CISION ROTARY STYLUS
Problems with Current Rotary Tools
Large, bulky bodies are unbalanced and unwieldy.
Vibrations can cause hand cramps from prolonged use.
Controls, including power switches, are positioned far from the grip.
Rotary bits are far from the grip, resulting in unsafe handling methods.
Goals for Redesign
Tool should target hobbyists and craftsman seeking precision.
Stylus should be as small as possible.
Stylus should be isolated from the heat and vibrations of the motor.
Controls for power and speed should be easily accessible.
Form should feel worthy of being displayed.
Addressing the many problems with current rotary tools resulted in a spectrum of ideas that quickly converged on stylus-like systems. Initial directions integrated the motor into the body, but that was left in favor of a remote motor and dock.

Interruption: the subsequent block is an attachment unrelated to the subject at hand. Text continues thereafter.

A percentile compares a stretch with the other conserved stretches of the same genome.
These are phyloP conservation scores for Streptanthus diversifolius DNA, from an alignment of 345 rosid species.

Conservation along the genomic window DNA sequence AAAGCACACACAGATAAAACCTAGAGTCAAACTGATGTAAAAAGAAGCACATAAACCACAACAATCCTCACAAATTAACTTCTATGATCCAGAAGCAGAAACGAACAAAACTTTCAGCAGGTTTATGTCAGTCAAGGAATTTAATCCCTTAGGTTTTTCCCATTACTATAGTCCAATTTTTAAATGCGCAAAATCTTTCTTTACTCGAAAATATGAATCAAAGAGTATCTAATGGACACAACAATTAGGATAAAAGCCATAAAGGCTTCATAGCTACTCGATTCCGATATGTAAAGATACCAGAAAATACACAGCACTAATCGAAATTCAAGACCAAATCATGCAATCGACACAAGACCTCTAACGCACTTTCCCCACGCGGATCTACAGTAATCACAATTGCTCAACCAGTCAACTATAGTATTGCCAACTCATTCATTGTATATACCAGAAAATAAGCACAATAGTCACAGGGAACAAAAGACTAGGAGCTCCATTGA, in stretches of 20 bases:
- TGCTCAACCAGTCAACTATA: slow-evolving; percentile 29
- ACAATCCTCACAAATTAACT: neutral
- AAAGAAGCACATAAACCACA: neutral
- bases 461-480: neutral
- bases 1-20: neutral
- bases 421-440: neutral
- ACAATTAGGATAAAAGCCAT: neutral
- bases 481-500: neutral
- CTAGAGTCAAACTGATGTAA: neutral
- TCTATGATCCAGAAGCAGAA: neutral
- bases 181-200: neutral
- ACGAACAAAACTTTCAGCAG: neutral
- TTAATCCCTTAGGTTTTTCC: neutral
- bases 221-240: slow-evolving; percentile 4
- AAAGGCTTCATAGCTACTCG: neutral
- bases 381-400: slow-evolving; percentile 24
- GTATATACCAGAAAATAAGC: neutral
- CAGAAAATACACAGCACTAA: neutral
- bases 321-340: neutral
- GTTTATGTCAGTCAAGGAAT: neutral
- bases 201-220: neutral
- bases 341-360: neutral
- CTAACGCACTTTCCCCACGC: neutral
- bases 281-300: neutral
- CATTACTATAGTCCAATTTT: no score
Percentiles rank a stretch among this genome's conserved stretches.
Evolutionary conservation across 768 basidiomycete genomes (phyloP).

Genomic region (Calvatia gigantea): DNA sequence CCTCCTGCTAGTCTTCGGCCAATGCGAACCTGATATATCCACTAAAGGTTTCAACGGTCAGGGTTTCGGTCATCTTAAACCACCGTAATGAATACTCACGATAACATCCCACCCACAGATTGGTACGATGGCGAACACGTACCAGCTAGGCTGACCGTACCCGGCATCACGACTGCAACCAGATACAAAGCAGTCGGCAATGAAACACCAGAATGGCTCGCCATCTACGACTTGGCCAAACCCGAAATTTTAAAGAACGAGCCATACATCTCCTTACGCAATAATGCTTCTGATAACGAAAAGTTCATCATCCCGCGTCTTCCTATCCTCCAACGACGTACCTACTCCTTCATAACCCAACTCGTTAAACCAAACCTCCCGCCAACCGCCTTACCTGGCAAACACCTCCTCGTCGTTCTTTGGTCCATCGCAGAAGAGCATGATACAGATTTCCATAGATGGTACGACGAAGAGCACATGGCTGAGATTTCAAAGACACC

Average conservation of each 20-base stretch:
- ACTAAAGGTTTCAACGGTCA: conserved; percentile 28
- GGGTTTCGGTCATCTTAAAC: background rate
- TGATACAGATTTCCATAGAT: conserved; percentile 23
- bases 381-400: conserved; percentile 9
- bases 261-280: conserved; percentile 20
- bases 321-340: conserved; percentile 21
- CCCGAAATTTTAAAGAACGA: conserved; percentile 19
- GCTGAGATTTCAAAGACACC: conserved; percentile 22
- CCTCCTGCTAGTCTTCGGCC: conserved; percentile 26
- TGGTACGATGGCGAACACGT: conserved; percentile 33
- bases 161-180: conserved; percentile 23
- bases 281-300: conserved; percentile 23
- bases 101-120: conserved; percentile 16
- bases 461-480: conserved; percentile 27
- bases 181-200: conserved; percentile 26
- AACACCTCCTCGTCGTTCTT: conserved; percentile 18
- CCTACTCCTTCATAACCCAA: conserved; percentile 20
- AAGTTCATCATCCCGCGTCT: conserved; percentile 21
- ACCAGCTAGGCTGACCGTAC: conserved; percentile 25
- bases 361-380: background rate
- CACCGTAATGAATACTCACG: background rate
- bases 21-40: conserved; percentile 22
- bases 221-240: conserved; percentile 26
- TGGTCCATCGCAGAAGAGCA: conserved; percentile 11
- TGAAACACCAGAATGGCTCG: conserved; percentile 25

Cision starts with a unified dock - elegant enough to be displayed yet small enough to be tucked away. The stylus and a storage case for rotary bits are removed from the dock during work, and easily replaced at the end of the day. This provides a simplified package for hobbyists with the precision, control, and power they need.
Inspired by a the soft curves of a brush or calligraphy pen, the stylus is meant to be an artist's utensil, not a hardware tool. An illuminated front ensures visibility from any angle.
The heart of the system, this houses the motor and stores the stylus and spare bits. The curves are meant to complement the stylus, showcasing the tool rather than hiding it.